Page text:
The United Nations HIV/AIDS program has called for an increase in funding to help treat those with HIV, saying that a new study has revealed it could reduce the risk of HIV transmission by up to 96 percent.
UNAIDS head, Michael Sidibe, has explained the two greatest challenges currently were to expand access to drug treatments, and to combat the social factors that stigmatize the disease.
Earlier this week the U.N. released a report revealing that there had been almost a 25 percent reduction in new HIV infections, as well as a decline in AIDS-related deaths between 2001 and 2009. more >>
Nearly 1 million African youths have made a True Love Waits commitment, pledging purity until marriage.
Since launching its first initiative in Uganda in 1994, True Love Waits – a ministry of LifeWay Christian Resources of the Southern Baptist Convention – testifies to the remarkable decline of the HIV/AIDS infection rate in Africa.
More than 1.6 million African youths have heard the TLW message promoting sexual abstinence until marriage. Additionally, nearly 46,000 married adults have committed to faithfulness, and more than 41,600 decisions to follow Jesus Christ have been recorded. more >>
The magnitude of the HIV/AIDS pandemic weighs heavily on her daily and threatens to take her down, said Kay Warren in a special World AIDS Day webcast Wednesday.
She has not been the same since that fateful day seven years ago when she read that 12 million children were orphaned in Africa due to AIDS. At first she was paralyzed by the figure, but became mobilized when she realized that one day she will have to face God and give an answer as to what she did after learning about the pandemic.
“I just knew that Kay Warren, Christian, had to say yes to God,” said Warren, executive director of the HIV/AIDS Initiative at Saddleback Church in Southern California, during the church’s special webcast. “From there I began to learn and study. God just broke my heart. He just wiped me out. There is not a day that goes by that I don’t cry over what I’ve learned and what I’ve seen.” more >>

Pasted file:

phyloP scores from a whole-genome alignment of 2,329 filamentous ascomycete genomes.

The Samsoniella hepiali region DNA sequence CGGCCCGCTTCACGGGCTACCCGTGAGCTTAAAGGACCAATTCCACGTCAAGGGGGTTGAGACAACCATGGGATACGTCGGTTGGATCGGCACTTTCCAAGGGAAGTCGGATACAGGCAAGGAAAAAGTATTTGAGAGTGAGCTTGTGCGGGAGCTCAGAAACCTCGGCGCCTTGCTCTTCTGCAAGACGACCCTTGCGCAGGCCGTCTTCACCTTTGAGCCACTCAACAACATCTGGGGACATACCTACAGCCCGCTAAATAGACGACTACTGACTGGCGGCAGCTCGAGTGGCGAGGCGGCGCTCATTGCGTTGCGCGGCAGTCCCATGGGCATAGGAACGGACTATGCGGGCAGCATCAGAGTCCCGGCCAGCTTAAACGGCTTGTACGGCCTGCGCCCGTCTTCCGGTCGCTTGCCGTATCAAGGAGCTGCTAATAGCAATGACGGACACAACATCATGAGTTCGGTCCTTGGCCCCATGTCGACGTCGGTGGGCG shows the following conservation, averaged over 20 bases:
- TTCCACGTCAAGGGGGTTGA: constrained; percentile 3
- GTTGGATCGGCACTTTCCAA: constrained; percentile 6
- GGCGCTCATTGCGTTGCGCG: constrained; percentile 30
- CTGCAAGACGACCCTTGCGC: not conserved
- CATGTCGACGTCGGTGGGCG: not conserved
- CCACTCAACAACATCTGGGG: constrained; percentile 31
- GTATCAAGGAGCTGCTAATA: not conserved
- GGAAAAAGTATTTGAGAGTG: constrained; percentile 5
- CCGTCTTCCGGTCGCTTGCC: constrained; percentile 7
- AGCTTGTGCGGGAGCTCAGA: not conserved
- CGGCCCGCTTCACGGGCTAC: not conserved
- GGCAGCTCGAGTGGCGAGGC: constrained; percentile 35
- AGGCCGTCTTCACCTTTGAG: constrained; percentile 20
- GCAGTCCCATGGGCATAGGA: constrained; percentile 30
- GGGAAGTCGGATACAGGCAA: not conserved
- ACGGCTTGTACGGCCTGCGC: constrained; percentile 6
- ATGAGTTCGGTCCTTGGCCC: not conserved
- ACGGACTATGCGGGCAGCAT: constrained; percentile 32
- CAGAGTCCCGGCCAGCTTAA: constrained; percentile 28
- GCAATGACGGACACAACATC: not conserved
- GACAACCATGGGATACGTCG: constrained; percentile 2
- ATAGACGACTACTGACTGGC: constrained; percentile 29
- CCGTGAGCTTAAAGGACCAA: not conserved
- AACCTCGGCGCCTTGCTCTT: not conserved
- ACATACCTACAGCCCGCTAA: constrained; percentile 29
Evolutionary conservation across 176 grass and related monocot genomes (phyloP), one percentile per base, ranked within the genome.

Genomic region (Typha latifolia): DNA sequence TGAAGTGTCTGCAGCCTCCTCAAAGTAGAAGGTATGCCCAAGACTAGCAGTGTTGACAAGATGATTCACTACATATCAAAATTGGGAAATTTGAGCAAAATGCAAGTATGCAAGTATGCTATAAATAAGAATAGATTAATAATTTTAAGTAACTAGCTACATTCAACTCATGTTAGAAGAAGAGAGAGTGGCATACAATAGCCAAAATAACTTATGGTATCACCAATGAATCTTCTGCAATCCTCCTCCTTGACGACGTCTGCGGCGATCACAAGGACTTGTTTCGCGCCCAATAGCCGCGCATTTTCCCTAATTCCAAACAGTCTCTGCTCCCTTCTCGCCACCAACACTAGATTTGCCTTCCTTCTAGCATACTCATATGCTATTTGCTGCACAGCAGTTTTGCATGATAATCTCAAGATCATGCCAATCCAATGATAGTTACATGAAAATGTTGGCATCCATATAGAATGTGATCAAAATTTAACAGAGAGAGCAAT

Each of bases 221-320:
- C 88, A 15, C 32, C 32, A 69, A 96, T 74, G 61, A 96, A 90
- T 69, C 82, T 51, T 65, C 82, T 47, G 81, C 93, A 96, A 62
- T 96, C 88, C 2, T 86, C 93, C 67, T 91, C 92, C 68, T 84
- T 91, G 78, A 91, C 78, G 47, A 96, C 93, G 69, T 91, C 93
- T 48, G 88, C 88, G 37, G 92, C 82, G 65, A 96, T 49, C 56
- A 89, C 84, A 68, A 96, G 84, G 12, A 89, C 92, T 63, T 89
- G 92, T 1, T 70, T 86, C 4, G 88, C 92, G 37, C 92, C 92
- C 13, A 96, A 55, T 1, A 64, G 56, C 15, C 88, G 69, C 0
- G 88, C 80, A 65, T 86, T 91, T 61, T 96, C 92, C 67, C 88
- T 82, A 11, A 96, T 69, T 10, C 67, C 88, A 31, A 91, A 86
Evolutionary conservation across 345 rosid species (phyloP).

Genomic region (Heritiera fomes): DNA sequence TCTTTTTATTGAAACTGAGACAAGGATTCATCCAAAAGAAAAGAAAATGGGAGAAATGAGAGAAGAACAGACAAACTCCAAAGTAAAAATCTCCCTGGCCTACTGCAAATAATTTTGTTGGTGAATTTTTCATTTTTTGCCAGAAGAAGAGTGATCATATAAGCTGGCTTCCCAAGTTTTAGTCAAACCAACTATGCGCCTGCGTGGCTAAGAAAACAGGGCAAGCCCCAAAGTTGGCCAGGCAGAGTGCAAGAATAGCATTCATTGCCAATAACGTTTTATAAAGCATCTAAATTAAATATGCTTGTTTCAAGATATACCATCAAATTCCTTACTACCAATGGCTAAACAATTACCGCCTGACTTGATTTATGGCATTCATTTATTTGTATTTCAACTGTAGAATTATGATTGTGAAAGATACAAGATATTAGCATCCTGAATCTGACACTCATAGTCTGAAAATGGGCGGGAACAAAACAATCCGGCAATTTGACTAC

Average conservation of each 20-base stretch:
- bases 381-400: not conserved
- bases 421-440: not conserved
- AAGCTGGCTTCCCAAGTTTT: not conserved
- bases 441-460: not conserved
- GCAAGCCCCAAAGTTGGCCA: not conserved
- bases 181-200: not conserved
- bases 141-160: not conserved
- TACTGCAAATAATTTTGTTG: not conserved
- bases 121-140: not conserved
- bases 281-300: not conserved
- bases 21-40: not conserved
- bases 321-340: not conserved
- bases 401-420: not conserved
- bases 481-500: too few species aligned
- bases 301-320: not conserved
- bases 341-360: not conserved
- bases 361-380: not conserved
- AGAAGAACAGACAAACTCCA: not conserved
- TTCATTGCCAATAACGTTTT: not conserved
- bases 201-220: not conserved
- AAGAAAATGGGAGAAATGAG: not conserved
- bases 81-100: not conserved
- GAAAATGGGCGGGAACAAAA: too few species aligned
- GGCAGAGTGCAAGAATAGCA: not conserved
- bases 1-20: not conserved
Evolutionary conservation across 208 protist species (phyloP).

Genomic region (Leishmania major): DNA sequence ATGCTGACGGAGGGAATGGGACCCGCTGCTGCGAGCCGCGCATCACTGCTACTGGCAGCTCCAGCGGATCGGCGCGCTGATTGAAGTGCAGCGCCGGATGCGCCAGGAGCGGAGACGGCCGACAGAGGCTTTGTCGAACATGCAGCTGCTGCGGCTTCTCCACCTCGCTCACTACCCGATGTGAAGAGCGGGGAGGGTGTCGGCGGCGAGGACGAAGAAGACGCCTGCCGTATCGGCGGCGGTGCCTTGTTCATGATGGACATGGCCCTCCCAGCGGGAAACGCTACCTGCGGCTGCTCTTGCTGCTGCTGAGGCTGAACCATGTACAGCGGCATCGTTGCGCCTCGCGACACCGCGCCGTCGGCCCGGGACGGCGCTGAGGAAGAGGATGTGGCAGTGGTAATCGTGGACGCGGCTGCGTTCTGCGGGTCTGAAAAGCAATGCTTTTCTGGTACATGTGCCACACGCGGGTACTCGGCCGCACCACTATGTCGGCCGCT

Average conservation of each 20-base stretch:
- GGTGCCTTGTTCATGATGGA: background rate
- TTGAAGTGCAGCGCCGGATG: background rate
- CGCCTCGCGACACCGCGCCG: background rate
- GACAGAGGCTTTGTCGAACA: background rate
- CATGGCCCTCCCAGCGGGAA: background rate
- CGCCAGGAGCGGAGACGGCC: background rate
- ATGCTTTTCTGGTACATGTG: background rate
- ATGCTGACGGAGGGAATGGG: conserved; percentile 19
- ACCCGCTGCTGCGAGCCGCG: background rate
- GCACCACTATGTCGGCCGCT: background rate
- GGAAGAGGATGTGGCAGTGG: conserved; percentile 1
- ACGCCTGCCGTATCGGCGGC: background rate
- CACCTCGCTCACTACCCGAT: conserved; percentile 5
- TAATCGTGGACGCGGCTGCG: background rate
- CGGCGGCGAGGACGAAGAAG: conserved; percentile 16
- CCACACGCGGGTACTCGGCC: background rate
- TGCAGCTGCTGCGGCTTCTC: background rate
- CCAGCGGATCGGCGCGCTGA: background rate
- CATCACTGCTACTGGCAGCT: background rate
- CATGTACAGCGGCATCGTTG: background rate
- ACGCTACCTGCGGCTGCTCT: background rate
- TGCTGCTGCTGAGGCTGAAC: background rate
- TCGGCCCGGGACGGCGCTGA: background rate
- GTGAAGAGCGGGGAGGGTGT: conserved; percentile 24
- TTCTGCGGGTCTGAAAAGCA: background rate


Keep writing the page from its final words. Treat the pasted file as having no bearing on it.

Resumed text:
Carolyn Twietmeyer, a suburban mother of 13 children – including six from Africa – has a message she wants to say on World AIDS Day: adopt HIV-positive kids.
The Twietmeyers of the Chicago suburb Joliet have adopted two sets of three siblings from Ethiopia, each set having an HIV-positive child. Unlike popular public opinion, Twietmeyer says children with HIV and AIDS can have normal and healthy lives with anti-retroviral drugs and do not pose a danger in transmitting the virus to other family members.
HIV cannot be transmitted in a normal family, school, or church environment, she explains. The virus can only be transmitted in a few ways: intravenous drug use, sexual contact, through birth and breast feeding. Although she did not mention it, HIV can also be transmitted through blood transfusion. It is not transmitted, she emphasizes, through hugs and kisses, sharing drinks, or even if siblings share baths. more >>
As part of observing World AIDS Day on December 1, World Vision India organized a campaign to raise awareness about the rights of people infected and affected by HIV and AIDS.
The campaign involved a float carrying awareness messages and stories of people living positive lives in spite of HIV.
"The stories were of their lives, their struggles and their dreams for their future. Through these stories, the message that there is life beyond HIV was conveyed," World Vision, an international Christian relief and development agency, stated. more >>
WASHINGTON – President Obama rolled out on Tuesday a new HIV/AIDS strategy to tackle the high infection rate and the stigma still associated with the disease on home ground.
Of the 33 million people living with HIV around the world, more than 1.1 million of them are in the United States. And every year approximately 56,000 people become infected. Yet the public's sense of urgency in combating the epidemic has stemmed, the White House National HIV/AIDS Strategy states.
While HIV transmission rates are not as high as they once were in the U.S., "every new case is one case too many," Obama said at a reception at the White House Tuesday. more >>